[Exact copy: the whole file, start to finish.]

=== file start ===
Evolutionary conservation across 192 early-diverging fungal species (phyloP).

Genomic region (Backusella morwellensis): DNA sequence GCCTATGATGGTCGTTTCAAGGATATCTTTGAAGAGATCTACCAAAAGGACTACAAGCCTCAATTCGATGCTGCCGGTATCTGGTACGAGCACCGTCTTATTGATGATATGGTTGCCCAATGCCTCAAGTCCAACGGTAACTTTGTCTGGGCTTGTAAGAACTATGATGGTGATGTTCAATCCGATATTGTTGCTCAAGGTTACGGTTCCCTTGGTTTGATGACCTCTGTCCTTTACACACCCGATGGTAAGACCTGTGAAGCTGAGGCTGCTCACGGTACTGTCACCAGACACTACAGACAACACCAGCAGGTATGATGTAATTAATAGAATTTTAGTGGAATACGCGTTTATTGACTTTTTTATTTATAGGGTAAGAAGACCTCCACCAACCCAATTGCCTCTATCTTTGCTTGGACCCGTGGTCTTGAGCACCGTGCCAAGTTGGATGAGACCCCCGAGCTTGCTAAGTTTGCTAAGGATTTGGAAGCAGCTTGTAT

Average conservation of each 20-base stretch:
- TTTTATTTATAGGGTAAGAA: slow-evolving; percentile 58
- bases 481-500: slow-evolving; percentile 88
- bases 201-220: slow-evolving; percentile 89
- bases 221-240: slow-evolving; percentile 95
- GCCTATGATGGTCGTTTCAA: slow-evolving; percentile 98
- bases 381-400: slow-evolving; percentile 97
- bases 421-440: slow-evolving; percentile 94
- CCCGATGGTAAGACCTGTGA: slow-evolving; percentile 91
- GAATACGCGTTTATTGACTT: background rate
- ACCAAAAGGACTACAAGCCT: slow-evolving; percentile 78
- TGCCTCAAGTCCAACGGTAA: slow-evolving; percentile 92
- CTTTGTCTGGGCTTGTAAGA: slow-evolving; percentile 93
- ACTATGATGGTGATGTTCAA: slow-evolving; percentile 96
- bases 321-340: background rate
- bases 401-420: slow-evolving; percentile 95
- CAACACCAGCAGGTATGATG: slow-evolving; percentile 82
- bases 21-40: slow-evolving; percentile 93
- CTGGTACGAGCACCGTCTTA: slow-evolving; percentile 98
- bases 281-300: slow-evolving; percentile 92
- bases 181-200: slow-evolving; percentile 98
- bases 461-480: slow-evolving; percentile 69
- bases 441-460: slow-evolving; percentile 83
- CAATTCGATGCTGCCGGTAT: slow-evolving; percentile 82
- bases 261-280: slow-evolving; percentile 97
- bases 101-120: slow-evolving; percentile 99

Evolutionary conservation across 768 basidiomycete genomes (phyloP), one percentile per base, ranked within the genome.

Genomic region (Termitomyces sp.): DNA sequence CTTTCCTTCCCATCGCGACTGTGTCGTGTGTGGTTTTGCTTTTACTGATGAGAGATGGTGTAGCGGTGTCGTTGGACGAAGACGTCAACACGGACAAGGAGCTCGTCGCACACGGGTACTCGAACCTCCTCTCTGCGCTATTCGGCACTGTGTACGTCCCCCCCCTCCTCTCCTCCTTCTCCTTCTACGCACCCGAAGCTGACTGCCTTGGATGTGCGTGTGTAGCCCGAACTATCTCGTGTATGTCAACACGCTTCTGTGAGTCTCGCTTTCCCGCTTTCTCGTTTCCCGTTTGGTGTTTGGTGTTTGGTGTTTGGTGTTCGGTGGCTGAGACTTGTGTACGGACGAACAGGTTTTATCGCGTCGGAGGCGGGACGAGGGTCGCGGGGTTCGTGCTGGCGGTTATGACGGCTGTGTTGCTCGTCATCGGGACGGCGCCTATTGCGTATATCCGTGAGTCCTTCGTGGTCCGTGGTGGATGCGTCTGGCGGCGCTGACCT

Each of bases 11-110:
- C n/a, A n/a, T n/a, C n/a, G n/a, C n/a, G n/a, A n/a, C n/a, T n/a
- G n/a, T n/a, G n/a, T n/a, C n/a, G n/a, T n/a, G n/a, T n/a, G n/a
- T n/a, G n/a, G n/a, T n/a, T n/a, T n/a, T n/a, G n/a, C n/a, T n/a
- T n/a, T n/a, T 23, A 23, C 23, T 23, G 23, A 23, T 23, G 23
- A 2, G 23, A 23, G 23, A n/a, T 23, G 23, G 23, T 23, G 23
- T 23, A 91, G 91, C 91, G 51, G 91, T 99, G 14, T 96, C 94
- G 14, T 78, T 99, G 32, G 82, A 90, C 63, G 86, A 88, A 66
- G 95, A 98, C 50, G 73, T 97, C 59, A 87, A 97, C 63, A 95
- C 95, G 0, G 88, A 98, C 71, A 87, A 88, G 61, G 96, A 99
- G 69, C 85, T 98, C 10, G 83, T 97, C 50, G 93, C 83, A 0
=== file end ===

Evolutionary conservation across 192 early-diverging fungal species (phyloP).

Genomic region (Backusella morwellensis): DNA sequence GCCTATGATGGTCGTTTCAAGGATATCTTTGAAGAGATCTACCAAAAGGACTACAAGCCTCAATTCGATGCTGCCGGTATCTGGTACGAGCACCGTCTTATTGATGATATGGTTGCCCAATGCCTCAAGTCCAACGGTAACTTTGTCTGGGCTTGTAAGAACTATGATGGTGATGTTCAATCCGATATTGTTGCTCAAGGTTACGGTTCCCTTGGTTTGATGACCTCTGTCCTTTACACACCCGATGGTAAGACCTGTGAAGCTGAGGCTGCTCACGGTACTGTCACCAGACACTACAGACAACACCAGCAGGTATGATGTAATTAATAGAATTTTAGTGGAATACGCGTTTATTGACTTTTTTATTTATAGGGTAAGAAGACCTCCACCAACCCAATTGCCTCTATCTTTGCTTGGACCCGTGGTCTTGAGCACCGTGCCAAGTTGGATGAGACCCCCGAGCTTGCTAAGTTTGCTAAGGATTTGGAAGCAGCTTGTAT

Average conservation of each 20-base stretch:
- TTTTATTTATAGGGTAAGAA: slow-evolving; percentile 58
- bases 481-500: slow-evolving; percentile 88
- bases 201-220: slow-evolving; percentile 89
- bases 221-240: slow-evolving; percentile 95
- GCCTATGATGGTCGTTTCAA: slow-evolving; percentile 98
- bases 381-400: slow-evolving; percentile 97
- bases 421-440: slow-evolving; percentile 94
- CCCGATGGTAAGACCTGTGA: slow-evolving; percentile 91
- GAATACGCGTTTATTGACTT: background rate
- ACCAAAAGGACTACAAGCCT: slow-evolving; percentile 78
- TGCCTCAAGTCCAACGGTAA: slow-evolving; percentile 92
- CTTTGTCTGGGCTTGTAAGA: slow-evolving; percentile 93
- ACTATGATGGTGATGTTCAA: slow-evolving; percentile 96
- bases 321-340: background rate
- bases 401-420: slow-evolving; percentile 95
- CAACACCAGCAGGTATGATG: slow-evolving; percentile 82
- bases 21-40: slow-evolving; percentile 93
- CTGGTACGAGCACCGTCTTA: slow-evolving; percentile 98
- bases 281-300: slow-evolving; percentile 92
- bases 181-200: slow-evolving; percentile 98
- bases 461-480: slow-evolving; percentile 69
- bases 441-460: slow-evolving; percentile 83
- CAATTCGATGCTGCCGGTAT: slow-evolving; percentile 82
- bases 261-280: slow-evolving; percentile 97
- bases 101-120: slow-evolving; percentile 99

Evolutionary conservation across 768 basidiomycete genomes (phyloP), one percentile per base, ranked within the genome.

Genomic region (Termitomyces sp.): DNA sequence CTTTCCTTCCCATCGCGACTGTGTCGTGTGTGGTTTTGCTTTTACTGATGAGAGATGGTGTAGCGGTGTCGTTGGACGAAGACGTCAACACGGACAAGGAGCTCGTCGCACACGGGTACTCGAACCTCCTCTCTGCGCTATTCGGCACTGTGTACGTCCCCCCCCTCCTCTCCTCCTTCTCCTTCTACGCACCCGAAGCTGACTGCCTTGGATGTGCGTGTGTAGCCCGAACTATCTCGTGTATGTCAACACGCTTCTGTGAGTCTCGCTTTCCCGCTTTCTCGTTTCCCGTTTGGTGTTTGGTGTTTGGTGTTTGGTGTTCGGTGGCTGAGACTTGTGTACGGACGAACAGGTTTTATCGCGTCGGAGGCGGGACGAGGGTCGCGGGGTTCGTGCTGGCGGTTATGACGGCTGTGTTGCTCGTCATCGGGACGGCGCCTATTGCGTATATCCGTGAGTCCTTCGTGGTCCGTGGTGGATGCGTCTGGCGGCGCTGACCT

Each of bases 11-110:
- C n/a, A n/a, T n/a, C n/a, G n/a, C n/a, G n/a, A n/a, C n/a, T n/a
- G n/a, T n/a, G n/a, T n/a, C n/a, G n/a, T n/a, G n/a, T n/a, G n/a
- T n/a, G n/a, G n/a, T n/a, T n/a, T n/a, T n/a, G n/a, C n/a, T n/a
- T n/a, T n/a, T 23, A 23, C 23, T 23, G 23, A 23, T 23, G 23
- A 2, G 23, A 23, G 23, A n/a, T 23, G 23, G 23, T 23, G 23
- T 23, A 91, G 91, C 91, G 51, G 91, T 99, G 14, T 96, C 94
- G 14, T 78, T 99, G 32, G 82, A 90, C 63, G 86, A 88, A 66
- G 95, A 98, C 50, G 73, T 97, C 59, A 87, A 97, C 63, A 95
- C 95, G 0, G 88, A 98, C 71, A 87, A 88, G 61, G 96, A 99
- G 69, C 85, T 98, C 10, G 83, T 97, C 50, G 93, C 83, A 0